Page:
Prescription Drug Spending Shows No Signs of Slowing
Prescription drug spending expected to increase from 2017 to 2025 due to costly specialty drugs.
According to the report published by Health Affairs, national health expenditure growth is expected to increase an average of 5.6% each year between 2016 and 2025.
The estimates by the Centers for Medicare and Medicaid Services (CMS) Office of the Actuary were created based on current laws, and do not account for potential changes that may be implemented, according to a press release from the CMS.
The investigators projected that national health spending growth will surpass gross domestic product (GDP) growth by 1.2%. The researchers also expect that the health share of GDP will increase to 19.9% in 2025, up from 17.8% in 2015.
The authors also found that growth in national health expenditures during this period is primarily impacted by increased growth in drug costs after a period of historically low growth, according to CMS. However, the faster growth may be offset by slowed usage and intensity of medical goods and services.
In 2016 alone, the investigators predict that health spending reached $3.4 trillion, which was nearly 5% higher than the previous year. Additionally, state and local government financing for national health spending is only expected to increase to 47% by 2025, which is an increase of 1% from 2015.
Overall, growth is projected to be 4.8% in 2016, which was 1% slower than the previous year, and is attributed to a downturn in Medicaid and prescription drug spending. By 2017, the researchers predict spending to reach 5.4% due to increased private insurance spending.
Faster spending growth for Medicare and Medicaid is expected to be a main contributor to the growth in national health expenditures, which is expected reach an average of 5.8% between 2018 to 2025, according to the report.
Although Medicare spending was only expected to be 5% in 2016, it is projected to increase to 7.1% by 2025. This phenomenon was reported to be driven by higher utilization of Medicare services. This results in a 4.1% growth in Medicare spending per beneficiary between 2016 and 2015.
The authors reported that spending growth on private health insurance was expected to decrease from 7.2% in 2015 to 5.9% in 2016 as a result of slower enrollment. In 2017, spending on private insurance is expected to increase up to 6.5%, with increased premium growth in Affordable Care Act marketplaces and the elimination of temporary risk corridors, according to the study.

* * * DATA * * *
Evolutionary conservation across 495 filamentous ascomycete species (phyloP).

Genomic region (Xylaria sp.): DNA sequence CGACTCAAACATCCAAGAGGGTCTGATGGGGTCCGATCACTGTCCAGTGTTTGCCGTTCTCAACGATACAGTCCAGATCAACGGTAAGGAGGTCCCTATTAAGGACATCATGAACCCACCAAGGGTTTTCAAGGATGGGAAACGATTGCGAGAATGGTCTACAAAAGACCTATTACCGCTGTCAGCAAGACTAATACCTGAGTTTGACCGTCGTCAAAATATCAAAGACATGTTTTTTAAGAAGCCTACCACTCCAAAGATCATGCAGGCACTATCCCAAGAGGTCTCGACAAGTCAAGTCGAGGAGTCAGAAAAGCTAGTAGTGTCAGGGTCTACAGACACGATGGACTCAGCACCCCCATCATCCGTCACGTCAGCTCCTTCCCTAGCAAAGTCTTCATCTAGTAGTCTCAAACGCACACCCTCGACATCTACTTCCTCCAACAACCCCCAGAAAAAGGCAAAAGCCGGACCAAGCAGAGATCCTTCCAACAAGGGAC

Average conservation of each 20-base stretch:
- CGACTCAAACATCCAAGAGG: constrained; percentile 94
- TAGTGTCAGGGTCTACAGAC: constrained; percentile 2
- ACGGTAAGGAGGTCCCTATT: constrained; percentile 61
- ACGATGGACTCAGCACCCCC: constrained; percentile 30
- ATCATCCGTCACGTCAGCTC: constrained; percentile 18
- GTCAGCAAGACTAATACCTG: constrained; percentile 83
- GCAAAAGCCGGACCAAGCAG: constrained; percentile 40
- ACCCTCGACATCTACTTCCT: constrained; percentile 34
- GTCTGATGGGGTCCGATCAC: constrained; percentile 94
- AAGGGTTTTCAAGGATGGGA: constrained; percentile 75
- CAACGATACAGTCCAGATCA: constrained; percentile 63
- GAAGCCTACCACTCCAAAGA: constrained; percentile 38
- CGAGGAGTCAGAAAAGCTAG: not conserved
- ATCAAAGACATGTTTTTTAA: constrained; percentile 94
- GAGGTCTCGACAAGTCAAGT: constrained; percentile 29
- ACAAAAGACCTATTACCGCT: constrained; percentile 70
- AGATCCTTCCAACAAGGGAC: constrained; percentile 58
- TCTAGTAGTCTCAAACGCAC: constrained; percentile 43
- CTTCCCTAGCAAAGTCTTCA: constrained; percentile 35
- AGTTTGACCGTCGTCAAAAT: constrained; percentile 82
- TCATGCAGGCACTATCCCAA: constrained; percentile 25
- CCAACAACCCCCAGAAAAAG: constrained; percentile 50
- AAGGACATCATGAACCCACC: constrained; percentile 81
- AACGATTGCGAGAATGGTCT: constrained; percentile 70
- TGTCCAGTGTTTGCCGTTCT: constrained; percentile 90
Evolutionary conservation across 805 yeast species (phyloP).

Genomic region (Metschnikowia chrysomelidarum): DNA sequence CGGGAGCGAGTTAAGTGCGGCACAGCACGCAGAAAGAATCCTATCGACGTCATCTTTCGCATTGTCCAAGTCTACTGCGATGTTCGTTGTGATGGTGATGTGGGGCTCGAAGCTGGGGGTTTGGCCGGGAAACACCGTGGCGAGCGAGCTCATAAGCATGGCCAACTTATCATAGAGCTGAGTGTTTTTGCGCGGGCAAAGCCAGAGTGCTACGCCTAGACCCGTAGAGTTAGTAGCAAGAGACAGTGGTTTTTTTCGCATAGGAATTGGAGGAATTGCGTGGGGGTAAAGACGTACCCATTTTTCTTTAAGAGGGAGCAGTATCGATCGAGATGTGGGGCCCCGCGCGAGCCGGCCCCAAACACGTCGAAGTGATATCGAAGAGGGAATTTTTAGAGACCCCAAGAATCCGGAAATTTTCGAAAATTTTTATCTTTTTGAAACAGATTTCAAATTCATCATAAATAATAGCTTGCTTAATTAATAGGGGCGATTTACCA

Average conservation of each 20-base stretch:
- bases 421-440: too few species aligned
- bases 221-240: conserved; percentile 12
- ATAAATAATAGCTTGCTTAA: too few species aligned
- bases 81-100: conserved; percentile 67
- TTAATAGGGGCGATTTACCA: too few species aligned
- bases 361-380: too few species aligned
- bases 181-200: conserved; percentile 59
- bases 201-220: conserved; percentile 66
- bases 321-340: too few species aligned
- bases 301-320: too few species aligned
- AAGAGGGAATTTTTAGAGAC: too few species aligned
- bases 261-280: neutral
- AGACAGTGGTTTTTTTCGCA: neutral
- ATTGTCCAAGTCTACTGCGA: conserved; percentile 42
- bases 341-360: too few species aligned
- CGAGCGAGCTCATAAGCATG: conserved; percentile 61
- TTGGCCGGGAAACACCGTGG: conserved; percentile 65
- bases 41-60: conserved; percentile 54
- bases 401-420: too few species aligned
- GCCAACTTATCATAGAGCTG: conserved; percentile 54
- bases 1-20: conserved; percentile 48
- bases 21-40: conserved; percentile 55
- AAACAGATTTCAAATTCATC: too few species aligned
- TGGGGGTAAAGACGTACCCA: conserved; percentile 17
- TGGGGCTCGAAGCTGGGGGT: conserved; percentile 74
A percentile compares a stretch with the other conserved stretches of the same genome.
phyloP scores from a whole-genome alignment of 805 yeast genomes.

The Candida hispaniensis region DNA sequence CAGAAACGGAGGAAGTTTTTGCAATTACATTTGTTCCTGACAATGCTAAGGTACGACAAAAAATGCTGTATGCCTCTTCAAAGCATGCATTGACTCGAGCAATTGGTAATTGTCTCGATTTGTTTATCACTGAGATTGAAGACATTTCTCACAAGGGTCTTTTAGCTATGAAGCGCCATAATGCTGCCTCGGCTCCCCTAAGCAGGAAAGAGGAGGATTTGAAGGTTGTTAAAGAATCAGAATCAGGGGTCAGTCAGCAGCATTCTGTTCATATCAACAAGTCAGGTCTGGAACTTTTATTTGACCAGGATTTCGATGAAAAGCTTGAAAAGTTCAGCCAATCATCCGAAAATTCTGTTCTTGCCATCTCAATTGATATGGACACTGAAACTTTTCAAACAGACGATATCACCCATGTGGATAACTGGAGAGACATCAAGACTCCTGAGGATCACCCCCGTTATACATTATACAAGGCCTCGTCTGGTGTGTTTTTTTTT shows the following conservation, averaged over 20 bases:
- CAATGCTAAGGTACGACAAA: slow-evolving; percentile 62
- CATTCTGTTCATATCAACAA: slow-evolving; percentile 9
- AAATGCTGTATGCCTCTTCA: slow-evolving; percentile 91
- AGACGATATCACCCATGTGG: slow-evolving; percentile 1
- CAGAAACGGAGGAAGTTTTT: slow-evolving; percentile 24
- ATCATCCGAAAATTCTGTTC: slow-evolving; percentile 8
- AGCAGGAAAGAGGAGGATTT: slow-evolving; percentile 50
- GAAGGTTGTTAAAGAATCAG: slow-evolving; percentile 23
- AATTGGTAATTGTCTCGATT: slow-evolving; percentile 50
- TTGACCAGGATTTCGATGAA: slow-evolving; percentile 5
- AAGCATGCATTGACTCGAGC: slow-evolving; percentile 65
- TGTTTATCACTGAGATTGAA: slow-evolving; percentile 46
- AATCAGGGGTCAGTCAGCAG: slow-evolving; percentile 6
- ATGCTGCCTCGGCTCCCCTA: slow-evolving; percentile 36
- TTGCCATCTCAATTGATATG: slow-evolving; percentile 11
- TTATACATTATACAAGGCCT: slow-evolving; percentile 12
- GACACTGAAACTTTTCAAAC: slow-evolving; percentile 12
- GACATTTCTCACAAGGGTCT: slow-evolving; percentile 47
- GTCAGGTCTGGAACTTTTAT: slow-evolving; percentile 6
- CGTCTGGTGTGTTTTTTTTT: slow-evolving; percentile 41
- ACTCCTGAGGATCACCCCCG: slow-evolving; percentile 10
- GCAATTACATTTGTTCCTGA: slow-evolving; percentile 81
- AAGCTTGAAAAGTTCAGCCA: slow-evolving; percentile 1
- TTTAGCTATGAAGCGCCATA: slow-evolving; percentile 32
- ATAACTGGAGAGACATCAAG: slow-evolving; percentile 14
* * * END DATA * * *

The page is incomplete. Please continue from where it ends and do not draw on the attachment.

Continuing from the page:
The investigators projected that Medicaid spending growth plummeted to 3.7% in 2016 from 9.7% in 2015. However, growth is expected to increase to 5.7% per year from 2017 to 2025. These dramatic changes are likely due to faster per enrollee spending, which is influenced by patients who are older, disabled, and those who utilize costly services.
Medical prices are expected to skyrocket from 0.8% in 2015 to 3% by 2025. This rapid growth is influenced by economy-wide prices and medical specific prices, but is expected to be moderately offset by slower utilization and intensity of medical goods and services, according to the report.
Despite concerns of high drug costs, CMS reported that drug spending is expected to have been 5% in 2016, which is significantly below the 2016 rate of 9%. This slowing trend is due to the decreased use of costly hepatitis C virus drugs, which can cost thousands for 12 weeks of treatment.
Spending on prescription drugs is expected to increase slights to 6.4% for 2017 to 2025 due to spending on costly specialty drugs, according to the study.
“After an anticipated slowdown in health spending growth for 2016, we expect health spending growth to gradually increase as a result of faster projected growth in medical prices that is only partially offset by slower projected growth in the use and intensity of medical goods and services,” said study first author Sean Keehan. “Irrespective of any changes in law, it is expected that because of continued cost pressures associated with paying for health care, employers, insurers, and other payers will continue to pursue strategies that seek to effectively manage the use and cost of health care goods and services.”